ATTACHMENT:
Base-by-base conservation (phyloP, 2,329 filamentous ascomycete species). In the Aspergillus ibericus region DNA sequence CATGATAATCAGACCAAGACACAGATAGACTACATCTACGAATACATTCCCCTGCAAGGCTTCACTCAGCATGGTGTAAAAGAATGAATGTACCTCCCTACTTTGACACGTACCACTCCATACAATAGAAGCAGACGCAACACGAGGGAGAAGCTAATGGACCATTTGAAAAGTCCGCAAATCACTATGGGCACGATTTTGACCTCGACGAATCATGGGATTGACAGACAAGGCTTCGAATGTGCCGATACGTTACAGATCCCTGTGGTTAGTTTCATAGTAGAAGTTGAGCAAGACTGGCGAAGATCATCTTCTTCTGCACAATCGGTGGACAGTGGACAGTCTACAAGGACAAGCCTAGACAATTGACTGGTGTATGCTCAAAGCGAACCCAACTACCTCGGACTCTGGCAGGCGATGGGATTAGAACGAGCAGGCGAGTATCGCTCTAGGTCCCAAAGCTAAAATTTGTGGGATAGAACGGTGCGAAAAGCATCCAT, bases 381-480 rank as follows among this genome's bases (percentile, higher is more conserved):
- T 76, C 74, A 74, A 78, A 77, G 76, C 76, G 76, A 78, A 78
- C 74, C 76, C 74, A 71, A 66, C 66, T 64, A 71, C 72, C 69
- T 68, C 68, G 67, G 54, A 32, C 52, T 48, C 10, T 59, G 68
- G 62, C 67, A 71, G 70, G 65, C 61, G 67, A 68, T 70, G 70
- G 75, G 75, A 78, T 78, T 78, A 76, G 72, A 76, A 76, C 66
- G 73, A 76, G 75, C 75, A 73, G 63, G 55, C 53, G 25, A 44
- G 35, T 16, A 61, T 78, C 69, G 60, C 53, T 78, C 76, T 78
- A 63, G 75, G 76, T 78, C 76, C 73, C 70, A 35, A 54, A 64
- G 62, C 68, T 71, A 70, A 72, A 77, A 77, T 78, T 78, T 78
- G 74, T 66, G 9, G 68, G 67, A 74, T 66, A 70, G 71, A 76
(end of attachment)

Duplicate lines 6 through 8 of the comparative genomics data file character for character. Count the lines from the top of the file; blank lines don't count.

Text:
- G 75, G 75, A 78, T 78, T 78, A 76, G 72, A 76, A 76, C 66
- G 73, A 76, G 75, C 75, A 73, G 63, G 55, C 53, G 25, A 44
- G 35, T 16, A 61, T 78, C 69, G 60, C 53, T 78, C 76, T 78